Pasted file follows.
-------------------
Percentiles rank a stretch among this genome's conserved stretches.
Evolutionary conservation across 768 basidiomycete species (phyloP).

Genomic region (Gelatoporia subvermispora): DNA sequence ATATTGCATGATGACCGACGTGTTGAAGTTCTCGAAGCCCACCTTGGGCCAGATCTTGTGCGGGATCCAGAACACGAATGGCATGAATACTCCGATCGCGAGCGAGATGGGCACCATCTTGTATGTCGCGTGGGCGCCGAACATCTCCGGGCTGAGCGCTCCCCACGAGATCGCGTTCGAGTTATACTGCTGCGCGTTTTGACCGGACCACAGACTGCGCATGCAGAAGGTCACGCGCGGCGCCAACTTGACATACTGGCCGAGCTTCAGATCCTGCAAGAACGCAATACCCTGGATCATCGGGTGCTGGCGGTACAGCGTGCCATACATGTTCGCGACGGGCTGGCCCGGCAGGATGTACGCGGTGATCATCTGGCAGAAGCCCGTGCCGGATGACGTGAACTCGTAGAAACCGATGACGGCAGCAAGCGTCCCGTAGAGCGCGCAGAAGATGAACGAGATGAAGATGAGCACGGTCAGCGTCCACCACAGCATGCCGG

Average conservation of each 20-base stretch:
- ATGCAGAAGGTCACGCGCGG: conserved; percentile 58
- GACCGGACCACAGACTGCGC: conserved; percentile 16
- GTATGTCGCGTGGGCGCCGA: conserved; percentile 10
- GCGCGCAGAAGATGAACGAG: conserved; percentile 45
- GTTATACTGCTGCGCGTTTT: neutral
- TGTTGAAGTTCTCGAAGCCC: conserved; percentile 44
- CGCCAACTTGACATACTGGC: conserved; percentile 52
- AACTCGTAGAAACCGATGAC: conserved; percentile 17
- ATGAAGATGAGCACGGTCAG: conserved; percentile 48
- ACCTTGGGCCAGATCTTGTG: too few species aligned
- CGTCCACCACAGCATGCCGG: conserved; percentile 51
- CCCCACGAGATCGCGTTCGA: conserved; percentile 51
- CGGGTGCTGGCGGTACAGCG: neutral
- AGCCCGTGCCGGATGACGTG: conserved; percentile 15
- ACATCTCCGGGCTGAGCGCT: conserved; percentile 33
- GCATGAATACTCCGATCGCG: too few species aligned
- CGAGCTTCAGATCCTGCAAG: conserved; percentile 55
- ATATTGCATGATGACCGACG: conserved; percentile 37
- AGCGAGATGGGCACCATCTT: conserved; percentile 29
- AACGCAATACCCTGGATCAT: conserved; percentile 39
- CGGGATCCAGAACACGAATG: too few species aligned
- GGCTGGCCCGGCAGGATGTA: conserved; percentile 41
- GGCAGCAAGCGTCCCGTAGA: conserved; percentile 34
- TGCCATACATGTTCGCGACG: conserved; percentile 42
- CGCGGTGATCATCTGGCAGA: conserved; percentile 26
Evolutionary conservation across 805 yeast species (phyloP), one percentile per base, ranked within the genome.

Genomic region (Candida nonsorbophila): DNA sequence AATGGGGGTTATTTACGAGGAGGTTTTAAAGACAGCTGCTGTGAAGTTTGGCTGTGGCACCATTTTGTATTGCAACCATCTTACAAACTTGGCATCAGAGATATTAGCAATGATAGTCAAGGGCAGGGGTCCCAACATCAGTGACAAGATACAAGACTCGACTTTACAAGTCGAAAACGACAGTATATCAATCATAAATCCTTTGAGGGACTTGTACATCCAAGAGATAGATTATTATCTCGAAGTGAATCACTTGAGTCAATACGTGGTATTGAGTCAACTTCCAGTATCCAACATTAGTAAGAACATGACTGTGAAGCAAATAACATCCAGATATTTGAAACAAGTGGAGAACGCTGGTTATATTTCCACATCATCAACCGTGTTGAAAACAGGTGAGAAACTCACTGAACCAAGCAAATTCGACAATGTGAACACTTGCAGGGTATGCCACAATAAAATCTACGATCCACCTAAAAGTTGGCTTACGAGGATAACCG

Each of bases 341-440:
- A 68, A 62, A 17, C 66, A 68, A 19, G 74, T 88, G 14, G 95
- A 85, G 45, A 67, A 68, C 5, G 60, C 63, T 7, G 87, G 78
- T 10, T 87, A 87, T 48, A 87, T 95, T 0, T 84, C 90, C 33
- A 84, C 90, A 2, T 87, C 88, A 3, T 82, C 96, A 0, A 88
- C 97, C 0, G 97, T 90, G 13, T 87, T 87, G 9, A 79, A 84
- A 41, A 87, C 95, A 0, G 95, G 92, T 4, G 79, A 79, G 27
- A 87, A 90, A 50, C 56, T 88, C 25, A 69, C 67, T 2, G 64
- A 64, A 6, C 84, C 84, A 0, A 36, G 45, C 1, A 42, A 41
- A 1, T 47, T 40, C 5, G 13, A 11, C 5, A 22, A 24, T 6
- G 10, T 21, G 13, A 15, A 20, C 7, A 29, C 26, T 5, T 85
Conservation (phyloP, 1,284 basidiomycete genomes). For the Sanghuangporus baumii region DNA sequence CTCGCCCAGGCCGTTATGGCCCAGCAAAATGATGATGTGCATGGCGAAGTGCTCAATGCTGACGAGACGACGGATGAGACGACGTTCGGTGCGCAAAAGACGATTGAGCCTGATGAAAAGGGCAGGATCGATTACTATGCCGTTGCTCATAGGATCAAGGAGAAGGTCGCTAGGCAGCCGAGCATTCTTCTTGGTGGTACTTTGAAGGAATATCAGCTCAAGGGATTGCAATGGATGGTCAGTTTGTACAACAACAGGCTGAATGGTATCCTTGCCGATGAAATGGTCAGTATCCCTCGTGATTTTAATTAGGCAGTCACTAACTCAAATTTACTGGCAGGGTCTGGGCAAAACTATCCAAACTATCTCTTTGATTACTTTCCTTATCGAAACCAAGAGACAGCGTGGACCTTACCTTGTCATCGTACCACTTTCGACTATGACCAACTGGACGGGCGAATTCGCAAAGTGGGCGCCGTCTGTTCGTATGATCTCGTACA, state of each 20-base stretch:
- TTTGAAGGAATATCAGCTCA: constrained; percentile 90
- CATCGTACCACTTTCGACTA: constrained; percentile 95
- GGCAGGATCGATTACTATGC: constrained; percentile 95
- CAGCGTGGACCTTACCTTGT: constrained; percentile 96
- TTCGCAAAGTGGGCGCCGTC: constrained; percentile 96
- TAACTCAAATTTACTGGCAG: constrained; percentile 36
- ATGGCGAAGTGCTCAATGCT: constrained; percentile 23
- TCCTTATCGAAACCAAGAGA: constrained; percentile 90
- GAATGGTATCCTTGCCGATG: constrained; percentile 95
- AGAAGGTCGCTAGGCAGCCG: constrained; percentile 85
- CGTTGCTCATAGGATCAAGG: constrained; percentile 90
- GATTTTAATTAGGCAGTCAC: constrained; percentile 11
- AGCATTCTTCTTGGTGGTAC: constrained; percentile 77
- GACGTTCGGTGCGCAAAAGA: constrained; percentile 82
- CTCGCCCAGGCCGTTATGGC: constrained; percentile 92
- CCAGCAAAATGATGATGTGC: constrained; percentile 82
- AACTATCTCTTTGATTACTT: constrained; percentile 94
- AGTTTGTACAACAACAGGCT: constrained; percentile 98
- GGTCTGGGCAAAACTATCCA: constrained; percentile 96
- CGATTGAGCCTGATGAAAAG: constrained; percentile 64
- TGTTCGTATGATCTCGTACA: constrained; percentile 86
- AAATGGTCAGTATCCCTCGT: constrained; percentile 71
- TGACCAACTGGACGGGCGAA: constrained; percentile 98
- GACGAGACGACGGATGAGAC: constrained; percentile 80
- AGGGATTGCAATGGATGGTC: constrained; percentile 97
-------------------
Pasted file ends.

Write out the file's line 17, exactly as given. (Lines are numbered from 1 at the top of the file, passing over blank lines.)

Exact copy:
- CGGGTGCTGGCGGTACAGCG: neutral